A combined molecular and geochemical approach will provide a better understanding of the prokaryotic community ecology. Building upon data from previous cruises, sediment associated prokaryotic activity will be assessed by observing transitions in sulfur and iron valence states and concentrations. Supporting anion and cation measurements will provide a more complete view of the potential nutrient cycling. The inorganic chemistry will be compared to the organic chemistry and the physical sediment characteristics. The focal point of the sediment biogeochemistry will be high-resolution sampling and sequencing of the active prokaryotic populations (i.e., Bacteria and Archaea domains). Structural and functional gene targets will be used to determine active metabolic processes within the sediment. Data collected on this cruise will be compared to previous cruises to identify potential trends in population distribution and activity.

For the first time on an MCH cruise, the water column prokaryotic populations will also be subjected comprehensive molecular analysis. Focus will shift from sulfur and iron to nitriogen related populations and processes. Again, active populations will be observed through both structure and function based comparisons. Geochemistry obtained via shipboard operation will be used to support molecular analysis. Data collected will provide baseline assessment of water column prokaryotic ecology prior to the onset of summer hypoxia. Alkalinity and DIC: The inorganic carbon measurements serve two purposes. We need data in this region for our project where we are trying to model alkalinity and the carbonic acid system in the Gulf of Mexico and Caribbean Sea. The northern Gulf of Mexico is one of the areas where we need more data. This is one of the reasons for the higher density surface water sampling (a sample ever 25km) using buckets and possibly water from the flow through system if a bucket cannot be done.

The second purpose is in direct relation to the biogeochemical process stations. We can examine the changes in the carbonic acid system relative to the microbial processing under the different salinity conditions experienced at the 4 process stations.


(a) to conduct 24-hour microbial, zooplankton, phytoplankton, DOC/POC, sediment, and biomarker process measurements at four stations;
(b) to obtain a series of box-cores for GUST sediment erodibility measurements;
(c) to obtain zooplankton and phytoplankton flux measurements;
(d) to obtain microzooplankton DNA data
(e) to obtain alkalinity and DIC data to estimate CO2 fluxes
(f) to collect hydrography data


Dr. Mike Dagg, LUMCON: Chief Scientist, Zooplankton Leader
Dr. Heath Mills, TAMU: Microbial Process Leader
Dr. Antonietta Quigg, TAMUG: Phytoplankton Leader
Dr. Hongbin Liu, Hong Kong University: non-Co-PI Invited by M. Dagg to do water column DNA work
Dr. Kehui Xu, Carolina Coastal University: Sediment Dynamics Leader
2 LUMCON techs

Li Shen: TAMU, CO Graduate Student (female)
Mike Shields : TAMU, Undergraduate Student (male)
Li Bo: TAMU, PO Graduate Student (male)
Sarah Stryker: TAMU, PO Graduate Student (female)
Brandi Reese: TAMU, CO Graduate Student (female)
Jiang Yuelu - TAMUG, postdoc (female)
Fennix Garcia Tigreros - TAMU, CO Graduate Student (female)
Winch Operators
Two provided by LUMCOM
Participating Institutions
TAMU - College Station, Dept. of Oceanography
TAMUG - Marine Biology Department
Dalhousie University
University of Texas Institute for Geophysics
Louisiana State University: Dept. of Ocean. and Coastal Studies (remote sensing)
Coastal Carolina University

Project Website:

Record Dead Zone predicted for the Gulf

Texas A&M researchers to examine scope and scale of Gulf "dead zone" page not found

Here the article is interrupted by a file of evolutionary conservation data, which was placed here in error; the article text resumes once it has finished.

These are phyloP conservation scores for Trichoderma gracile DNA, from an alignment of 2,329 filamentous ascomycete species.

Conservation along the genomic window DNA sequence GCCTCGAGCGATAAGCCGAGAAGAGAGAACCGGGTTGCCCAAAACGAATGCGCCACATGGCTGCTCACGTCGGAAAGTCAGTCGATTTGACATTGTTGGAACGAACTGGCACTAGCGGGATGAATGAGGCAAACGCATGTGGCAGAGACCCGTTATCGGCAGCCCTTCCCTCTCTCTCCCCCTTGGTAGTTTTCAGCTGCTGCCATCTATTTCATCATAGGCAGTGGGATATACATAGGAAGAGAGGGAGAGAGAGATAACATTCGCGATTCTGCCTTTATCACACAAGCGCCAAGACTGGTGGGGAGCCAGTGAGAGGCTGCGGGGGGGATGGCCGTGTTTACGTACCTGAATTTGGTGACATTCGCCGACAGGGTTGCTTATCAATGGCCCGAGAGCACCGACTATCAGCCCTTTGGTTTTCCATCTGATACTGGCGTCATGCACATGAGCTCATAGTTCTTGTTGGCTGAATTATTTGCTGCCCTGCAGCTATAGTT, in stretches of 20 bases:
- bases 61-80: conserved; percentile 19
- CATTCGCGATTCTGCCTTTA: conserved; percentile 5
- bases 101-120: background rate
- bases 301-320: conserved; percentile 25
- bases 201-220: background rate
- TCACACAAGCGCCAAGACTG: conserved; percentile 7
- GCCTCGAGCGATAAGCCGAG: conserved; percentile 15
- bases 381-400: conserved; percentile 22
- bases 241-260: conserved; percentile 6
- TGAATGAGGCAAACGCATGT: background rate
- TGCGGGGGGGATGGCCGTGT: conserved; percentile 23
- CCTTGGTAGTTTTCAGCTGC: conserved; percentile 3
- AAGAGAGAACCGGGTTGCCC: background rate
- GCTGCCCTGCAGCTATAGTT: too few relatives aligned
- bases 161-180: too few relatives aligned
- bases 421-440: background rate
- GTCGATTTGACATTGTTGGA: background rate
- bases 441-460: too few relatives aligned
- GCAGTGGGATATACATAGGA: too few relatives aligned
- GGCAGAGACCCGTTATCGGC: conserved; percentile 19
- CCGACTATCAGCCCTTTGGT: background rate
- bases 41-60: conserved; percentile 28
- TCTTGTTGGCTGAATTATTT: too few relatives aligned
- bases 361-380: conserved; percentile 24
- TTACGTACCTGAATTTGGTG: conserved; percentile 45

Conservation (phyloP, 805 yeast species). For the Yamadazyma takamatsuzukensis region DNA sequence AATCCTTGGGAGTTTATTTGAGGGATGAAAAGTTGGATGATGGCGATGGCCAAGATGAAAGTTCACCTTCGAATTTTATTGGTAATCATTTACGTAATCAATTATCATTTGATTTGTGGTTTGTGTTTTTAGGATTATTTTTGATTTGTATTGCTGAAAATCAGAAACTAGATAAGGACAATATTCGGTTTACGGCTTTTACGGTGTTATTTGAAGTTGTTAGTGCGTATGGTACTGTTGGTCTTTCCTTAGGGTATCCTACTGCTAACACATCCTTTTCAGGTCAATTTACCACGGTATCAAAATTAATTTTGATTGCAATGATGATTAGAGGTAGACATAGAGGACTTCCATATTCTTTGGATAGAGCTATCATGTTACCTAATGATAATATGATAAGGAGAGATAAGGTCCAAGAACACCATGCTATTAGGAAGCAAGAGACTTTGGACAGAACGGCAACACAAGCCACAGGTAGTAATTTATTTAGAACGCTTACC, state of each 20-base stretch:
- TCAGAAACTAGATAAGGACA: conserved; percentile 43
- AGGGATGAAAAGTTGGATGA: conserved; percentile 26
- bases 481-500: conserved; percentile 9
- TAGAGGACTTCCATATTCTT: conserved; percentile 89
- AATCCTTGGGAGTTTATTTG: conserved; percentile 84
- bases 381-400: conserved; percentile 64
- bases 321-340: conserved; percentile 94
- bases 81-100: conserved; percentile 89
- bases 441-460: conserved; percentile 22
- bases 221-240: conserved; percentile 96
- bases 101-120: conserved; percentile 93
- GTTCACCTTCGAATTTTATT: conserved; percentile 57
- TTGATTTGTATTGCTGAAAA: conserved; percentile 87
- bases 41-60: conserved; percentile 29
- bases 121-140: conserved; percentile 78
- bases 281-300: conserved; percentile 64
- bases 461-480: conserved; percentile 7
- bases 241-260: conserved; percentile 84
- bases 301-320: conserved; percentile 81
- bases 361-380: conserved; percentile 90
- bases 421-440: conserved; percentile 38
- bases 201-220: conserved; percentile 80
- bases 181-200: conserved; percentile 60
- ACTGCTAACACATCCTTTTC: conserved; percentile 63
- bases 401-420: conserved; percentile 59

Oceanography Graduate Student Seeing the World One Wave at a Time page not found

Massive fishkill reports off Galveston, Texas page not found

Twenty-first MCH Process Cruise Underway

A group of 14 scientists and students boarded the R/V Pelican in Cocodrie, Louisiana, for the 21st MCH Process cruise. Led by Chief Scientist Dr. Antonietta Quigg, of the Department of Oceanography (TAMU) and Department of Marine Biology (TAMUG) and Dr. Heath Mills of the Department of Oceanography, the objective of this cruise is collect data to investigate the oceanographic processes responsible for coastal hypoxia. The cruise was at sea from 7-12 August 2012. The cruise is funded by the NOAA Center for Sponsored Coastal Ocean Research. Seven institutions are contributing to the cruise efforts: Texas A&M University, Texas A&M University at Galveston, Coastal Carolina University, Louisiana State University, the Louisiana Universities Marine Consortium, Dalhousie University (Canada). Graduate students include: Yan Zhou and Tyra Booe, Fenix Garcia Tigeros, Mike Shields, RC Mickey. Shore based scientists include Dr. Thomas Bianchi, Dr. Shari Yvon-Lewis (TAMU), Dr. Nan Walker (LSU), Dr. Kevin Xu (CCU). Marine Technicians Paul Clark and Erik Quiroz also participated.

Sixth MCH Survey Cruise Brings TV's' Water Brothers

The second cruise of the 2012 field year mobilizes on 13-14 August 2012. The cruise is led by Chief Scientist, Dr. Steven DiMarco, of the Department of Oceanography. Also participating on the cruise are scientists Dr. Piers Chapman, Dr. Matthew Howard (TAMU), and Dr. Chris Shank (UT). Four graduate students will participate on the cruise: Ruth Mullins-Perry, Laura Harred, Emma Cochran (TAMU), and Allyson Burgess-Lucchese (TAMUG). Marine Technicians Andrew Dancer and Eddie Webb will also participate on the cruise. Shore based participants include: Dr. Lisa Campbell , Dr. Ethan Grossman (TAMU), and Dr. Antonietta Quigg (TAMUG). The science party also includes Alex and Tyler Mifflin from Canadian TV's the Water Brothers ( ).

The cruise is the sixth survey cruise of the MCH project; the objective of the cruise is to map the spatial extent of the hypoxic zone of the northern Gulf of Mexico. The cruises are conducted twice per year: once in June and once in August; the cruises bracket the yearly shelfwide survey performed in late July by the Louisiana Universities Marine Consortium. This year the MCH group found very little hypoxia in June on the Texas-Louisiana Shelf, as did the LUMCON group in July. The participants will blog their experiences from the ship ( ). The cruise is funded by the NOAA Center for Sponsored Coastal Ocean Research. The NOAA ship R/V Manta is a twin hull catamaran operated by the NOAA Flower Garden Banks National Marine Sanctuary.